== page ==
110-140) resolved a decades-long debate by setting new standards and procedures for
meeting them. P.L. 110-140 also increased the requirement to use renewable fuels
in gasoline, including advanced biofuels such as cellulosic alcohol starting in 2016.
However, a number of proposals included in one or more versions of energy
legislation in 2007 were dropped from the final bill, and those issues remained of
interest to the Congress during the Second Session.
With gasoline prices soaring, a new wave of legislative proposals appeared in
the Congress. Prominent among them were bills to suspend the federal gasoline and
diesel transportation tax during the summer driving season, by presidential candidates
Senators McCain and Clinton. Senator Domenici introduced a bill emphasizing U.S.
petroleum production, including opening the Outer Continental Shelf (OCS) and part
of the Arctic National Wildlife Refuge (ANWR) for oil and gas leasing and
encouraging leasing of oil shale deposits. Senator Reid introduced a bill which,
among other measures, would impose a windfall profits tax on oil companies.
Another tax issue was the effort to extend tax credits for renewable energy
production, and offset them by increasing taxes on the oil companies.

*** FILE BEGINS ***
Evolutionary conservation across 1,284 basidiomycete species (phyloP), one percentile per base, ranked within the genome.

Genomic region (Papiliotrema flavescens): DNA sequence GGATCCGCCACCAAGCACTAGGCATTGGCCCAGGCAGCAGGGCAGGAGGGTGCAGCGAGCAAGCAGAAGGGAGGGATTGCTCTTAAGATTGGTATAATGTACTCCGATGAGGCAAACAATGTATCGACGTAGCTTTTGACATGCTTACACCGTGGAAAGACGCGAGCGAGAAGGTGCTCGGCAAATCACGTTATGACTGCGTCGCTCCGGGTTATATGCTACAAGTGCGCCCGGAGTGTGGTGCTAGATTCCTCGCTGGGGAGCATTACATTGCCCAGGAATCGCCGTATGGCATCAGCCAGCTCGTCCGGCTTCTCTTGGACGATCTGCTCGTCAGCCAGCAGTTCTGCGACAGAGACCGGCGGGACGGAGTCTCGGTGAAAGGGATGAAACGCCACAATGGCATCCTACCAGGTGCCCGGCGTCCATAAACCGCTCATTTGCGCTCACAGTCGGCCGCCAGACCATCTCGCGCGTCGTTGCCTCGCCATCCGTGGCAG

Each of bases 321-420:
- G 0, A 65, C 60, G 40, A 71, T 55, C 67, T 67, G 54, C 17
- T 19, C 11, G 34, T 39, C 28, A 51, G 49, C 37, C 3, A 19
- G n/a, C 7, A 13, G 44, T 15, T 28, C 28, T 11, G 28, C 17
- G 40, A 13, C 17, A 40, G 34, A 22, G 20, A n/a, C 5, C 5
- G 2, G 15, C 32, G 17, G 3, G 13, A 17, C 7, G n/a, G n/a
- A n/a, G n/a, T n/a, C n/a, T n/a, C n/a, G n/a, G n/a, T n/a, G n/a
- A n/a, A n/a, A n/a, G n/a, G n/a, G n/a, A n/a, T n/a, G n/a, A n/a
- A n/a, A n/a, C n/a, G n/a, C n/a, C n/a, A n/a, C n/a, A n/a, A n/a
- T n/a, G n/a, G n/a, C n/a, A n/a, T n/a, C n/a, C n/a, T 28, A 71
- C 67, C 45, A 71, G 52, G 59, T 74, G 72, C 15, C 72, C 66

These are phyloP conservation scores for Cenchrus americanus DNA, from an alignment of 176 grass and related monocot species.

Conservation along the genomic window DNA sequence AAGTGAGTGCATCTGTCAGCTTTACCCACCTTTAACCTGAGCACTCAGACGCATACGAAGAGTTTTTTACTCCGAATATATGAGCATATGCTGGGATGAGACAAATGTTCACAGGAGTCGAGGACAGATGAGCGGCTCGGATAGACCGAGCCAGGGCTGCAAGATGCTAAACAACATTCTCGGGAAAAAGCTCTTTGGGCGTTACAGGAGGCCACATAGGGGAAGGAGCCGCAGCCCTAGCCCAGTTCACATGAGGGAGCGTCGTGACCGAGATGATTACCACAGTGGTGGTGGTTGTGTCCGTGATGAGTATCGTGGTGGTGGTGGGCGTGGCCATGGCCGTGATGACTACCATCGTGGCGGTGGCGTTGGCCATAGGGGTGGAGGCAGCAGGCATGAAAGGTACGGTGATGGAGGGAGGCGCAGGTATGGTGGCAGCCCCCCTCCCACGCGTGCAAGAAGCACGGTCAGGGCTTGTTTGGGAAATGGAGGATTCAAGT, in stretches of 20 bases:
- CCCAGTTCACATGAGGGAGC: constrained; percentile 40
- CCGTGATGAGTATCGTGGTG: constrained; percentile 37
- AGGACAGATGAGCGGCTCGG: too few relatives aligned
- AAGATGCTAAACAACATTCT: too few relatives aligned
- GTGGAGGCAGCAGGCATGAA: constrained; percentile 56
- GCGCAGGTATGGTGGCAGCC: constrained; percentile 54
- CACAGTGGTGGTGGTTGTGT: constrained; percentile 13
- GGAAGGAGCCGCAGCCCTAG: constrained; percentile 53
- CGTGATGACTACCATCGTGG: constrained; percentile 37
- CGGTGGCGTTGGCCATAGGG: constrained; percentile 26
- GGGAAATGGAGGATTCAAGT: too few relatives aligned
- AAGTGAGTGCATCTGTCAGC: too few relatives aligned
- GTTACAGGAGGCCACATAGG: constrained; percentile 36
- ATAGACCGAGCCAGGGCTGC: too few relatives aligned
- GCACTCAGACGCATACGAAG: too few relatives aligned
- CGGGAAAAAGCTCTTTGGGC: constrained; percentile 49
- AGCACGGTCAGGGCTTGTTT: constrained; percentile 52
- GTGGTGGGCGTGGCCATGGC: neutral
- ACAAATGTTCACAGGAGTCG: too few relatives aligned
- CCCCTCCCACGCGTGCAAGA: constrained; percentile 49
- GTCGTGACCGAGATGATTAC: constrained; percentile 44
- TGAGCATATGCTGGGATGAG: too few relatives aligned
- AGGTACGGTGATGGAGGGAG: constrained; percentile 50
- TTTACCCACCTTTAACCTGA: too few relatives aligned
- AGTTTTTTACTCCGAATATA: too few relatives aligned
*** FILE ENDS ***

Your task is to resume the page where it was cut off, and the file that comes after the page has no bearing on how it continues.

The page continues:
Numerous bills were also introduced to deal with the possibility that speculation
was unreasonably driving up oil prices. The House passed several bills identifying
and prohibiting price gouging. President Bush’s policy of continuing fill of the SPR
was opposed in both Houses, and a bill suspending fill became law. Proposals to sell
SPR oil in an effort to moderate oil prices were not adopted, however.
The major debate in the Second Session was the proposal by Republicans to
open up the OCS for oil and gas leasing.
This report reviews the major legislative initiatives to deal with the gasoline
price issue. To put these proposals in perspective, it first describes some of the
factors that have led to the high prices of both crude oil and gasoline.
Figure 1. Average Daily Nationwide Price of Unleaded Gasoline,
January 2002-November 2008
2AprJulOctn '03AprJulOctn '04AprJulOctn '05AprJulOctn '06AprJulOctn '07AprJulOctn '08AprJulSepNov
Notes: Prices include federal, state, and local taxes. Last date above is November 13, 2008; $2.18.
Source: Daily Fuel Gauge Report, American Automobile Association [http://www.fuelgaugereport.
com], compiled by CRS.
Why Did Prices Go So High?
The run-up of gasoline prices that began in spring 2004 (see Figure 1) climaxed
a period of almost five years during which gasoline prices demonstrated a great deal
of regional volatility but less of an increase at the national level. In 2004, a large
number of factors combined to exert pressure on gasoline prices in all parts of the